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Bad Blood?

Next time you need a blood transfusion, you might consider asking your doctor to check the expiration date. A new study has found that patients who receive "old blood" are significantly more likely to develop infections afterwards even if the blood is still good according to current standards.

Raquel Nahra and colleagues studied 422 patients who received transfusions while in intensive care at the Cooper University Hospital in Camden, N.J., between July 2003 and September 2006. Fifty-seven patients subsequently developed infections, such as pneumonia and upper respiratory and blood stream infections. The patients who received the oldest blood and the greatest number of units were most likely to develop at least one infection. Those who received blood stored for 29 days or more were twice as likely to get infections, with the oldest blood being associated with the most infections. Current federal regulatiorns allow red blood cells to be stored up to 42 days.

Many hospitals use the oldest available blood first to avoid waste. Previous research has found that the average age of transfused blood is around 17 days. In this study, the average age of blood was 26 days, and 70 percent of all the blood transfused was older than 21 days.

Stored red blood cells undergo changes that promote the release of substances called cytokines, which can depress the immune system and leave patients more susceptible to infection, the researchers say.Those changes start around 14 days of storage.

The findings were presented this week at a meeting of the American College of Chest Physicians in Philadelphia. James Mathers Jr., president of the college, says the findings raise questions about current blood storage standards and transfusion practices. But Mathers and the researchers say more research is needed to explore whether and exactly how those practices should be changed.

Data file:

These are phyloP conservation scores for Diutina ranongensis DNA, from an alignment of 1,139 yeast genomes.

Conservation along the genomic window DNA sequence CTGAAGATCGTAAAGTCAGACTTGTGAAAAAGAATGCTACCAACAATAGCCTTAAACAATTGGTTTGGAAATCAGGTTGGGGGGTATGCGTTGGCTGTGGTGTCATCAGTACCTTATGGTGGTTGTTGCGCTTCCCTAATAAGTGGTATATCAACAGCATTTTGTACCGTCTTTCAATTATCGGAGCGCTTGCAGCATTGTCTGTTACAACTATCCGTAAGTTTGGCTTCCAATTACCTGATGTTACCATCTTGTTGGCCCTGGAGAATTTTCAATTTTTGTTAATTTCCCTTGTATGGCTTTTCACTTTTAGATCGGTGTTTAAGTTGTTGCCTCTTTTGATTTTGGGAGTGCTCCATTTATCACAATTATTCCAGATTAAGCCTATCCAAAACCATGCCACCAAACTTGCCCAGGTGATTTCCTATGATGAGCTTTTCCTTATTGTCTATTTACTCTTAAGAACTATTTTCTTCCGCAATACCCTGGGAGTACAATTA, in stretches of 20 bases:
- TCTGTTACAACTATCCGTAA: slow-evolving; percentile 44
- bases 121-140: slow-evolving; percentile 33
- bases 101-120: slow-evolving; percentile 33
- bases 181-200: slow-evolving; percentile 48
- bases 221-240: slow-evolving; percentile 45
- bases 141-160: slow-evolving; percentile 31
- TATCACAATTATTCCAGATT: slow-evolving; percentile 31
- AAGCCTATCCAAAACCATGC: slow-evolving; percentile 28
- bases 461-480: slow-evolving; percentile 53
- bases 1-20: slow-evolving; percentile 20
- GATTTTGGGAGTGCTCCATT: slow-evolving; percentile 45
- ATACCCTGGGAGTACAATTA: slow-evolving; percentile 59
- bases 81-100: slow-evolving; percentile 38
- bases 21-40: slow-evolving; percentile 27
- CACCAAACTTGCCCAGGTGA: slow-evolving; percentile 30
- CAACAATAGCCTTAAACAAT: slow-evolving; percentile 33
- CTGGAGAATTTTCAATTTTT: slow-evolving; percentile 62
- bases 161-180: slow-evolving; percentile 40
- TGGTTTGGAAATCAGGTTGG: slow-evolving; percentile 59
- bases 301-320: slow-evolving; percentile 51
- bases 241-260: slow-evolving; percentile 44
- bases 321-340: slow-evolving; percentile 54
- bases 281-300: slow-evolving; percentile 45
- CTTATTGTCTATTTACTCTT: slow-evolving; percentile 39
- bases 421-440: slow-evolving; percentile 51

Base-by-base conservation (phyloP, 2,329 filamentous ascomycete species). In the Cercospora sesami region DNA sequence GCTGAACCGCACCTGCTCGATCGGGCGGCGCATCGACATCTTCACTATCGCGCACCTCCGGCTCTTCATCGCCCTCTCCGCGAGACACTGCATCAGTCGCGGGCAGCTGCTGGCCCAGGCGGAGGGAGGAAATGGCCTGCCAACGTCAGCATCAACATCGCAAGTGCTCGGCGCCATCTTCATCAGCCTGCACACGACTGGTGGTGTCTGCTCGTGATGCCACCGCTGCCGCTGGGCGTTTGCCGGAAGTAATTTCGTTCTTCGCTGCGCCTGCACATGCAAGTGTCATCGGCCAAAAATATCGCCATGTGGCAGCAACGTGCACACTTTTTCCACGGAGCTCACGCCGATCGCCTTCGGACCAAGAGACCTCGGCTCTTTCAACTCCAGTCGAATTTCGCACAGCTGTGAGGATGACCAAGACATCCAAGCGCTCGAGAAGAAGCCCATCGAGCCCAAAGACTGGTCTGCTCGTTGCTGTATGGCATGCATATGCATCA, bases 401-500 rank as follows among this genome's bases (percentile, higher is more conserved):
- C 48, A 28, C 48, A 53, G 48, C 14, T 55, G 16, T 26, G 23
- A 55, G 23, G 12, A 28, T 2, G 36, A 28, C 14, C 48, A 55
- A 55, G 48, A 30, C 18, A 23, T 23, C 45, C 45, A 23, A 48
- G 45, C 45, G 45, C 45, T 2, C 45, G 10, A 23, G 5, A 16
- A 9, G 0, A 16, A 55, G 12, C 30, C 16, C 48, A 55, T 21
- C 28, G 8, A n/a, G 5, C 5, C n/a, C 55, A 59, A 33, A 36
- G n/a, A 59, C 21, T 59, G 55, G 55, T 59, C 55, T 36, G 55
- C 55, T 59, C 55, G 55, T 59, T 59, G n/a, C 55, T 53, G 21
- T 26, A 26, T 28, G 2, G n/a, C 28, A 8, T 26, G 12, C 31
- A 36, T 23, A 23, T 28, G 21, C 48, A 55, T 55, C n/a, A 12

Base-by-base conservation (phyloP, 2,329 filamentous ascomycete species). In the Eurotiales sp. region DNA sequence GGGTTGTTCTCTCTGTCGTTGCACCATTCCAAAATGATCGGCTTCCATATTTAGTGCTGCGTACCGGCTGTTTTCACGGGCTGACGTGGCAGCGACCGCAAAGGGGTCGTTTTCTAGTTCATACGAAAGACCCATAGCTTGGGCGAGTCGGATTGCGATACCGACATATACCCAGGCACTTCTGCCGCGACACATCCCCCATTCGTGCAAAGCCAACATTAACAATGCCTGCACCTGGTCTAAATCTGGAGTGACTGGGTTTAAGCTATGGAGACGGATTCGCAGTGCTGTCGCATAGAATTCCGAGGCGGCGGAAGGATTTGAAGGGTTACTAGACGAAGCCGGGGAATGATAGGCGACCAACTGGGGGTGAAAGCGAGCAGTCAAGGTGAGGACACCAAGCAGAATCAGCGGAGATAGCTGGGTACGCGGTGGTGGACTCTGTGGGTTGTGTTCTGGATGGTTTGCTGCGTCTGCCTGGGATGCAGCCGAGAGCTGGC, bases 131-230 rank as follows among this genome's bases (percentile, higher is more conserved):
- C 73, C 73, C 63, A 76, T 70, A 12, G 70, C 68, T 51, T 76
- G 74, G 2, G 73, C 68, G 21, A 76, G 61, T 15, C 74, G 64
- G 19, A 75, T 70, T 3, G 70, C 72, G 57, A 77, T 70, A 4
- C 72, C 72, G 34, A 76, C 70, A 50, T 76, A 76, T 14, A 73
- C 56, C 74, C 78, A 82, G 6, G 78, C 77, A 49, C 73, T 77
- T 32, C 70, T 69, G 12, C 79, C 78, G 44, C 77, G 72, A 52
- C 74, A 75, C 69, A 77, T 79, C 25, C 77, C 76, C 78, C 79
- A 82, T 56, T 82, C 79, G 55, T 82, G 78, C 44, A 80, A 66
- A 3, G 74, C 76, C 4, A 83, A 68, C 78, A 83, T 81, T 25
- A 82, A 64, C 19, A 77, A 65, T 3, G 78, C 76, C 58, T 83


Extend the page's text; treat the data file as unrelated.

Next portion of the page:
Have you had problems after getting a blood transfusion?

By Rob Stein  |  October 30, 2008; 6:45 AM ET
Categories:  Hospitals  
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The first sentence in your article is misinformation. You want to ask your NURSE if the blood is old. I've never seen a doctor do anything with blood except write the order to transfuse. Two nurses check the blood type, expiration date, unit "serial number", and then verify the patient's name and birthdate with the patient, or the patient's wrist band if the patient is unable to speak. This is hospital policy, even in the hectic ER where I work. We do these checks in front of the patient,and I can't imagine a nurse getting seriously upset if a patient insists on knowing how old the blood is. This is YOUR body; know what is being given to you or being done to you.

Posted by: MNnurse | October 30, 2008 2:08 PM | Report abuse

The next time you need a blood transfusion, you may want to consider alternatives. Nonblood medical management, once reserved for those with a religious objection to taking blood, is gaining wider acceptance and reaping surprising results. It never hurts to ask what else is available.

Posted by: bhinmd | October 30, 2008 4:48 PM | Report abuse

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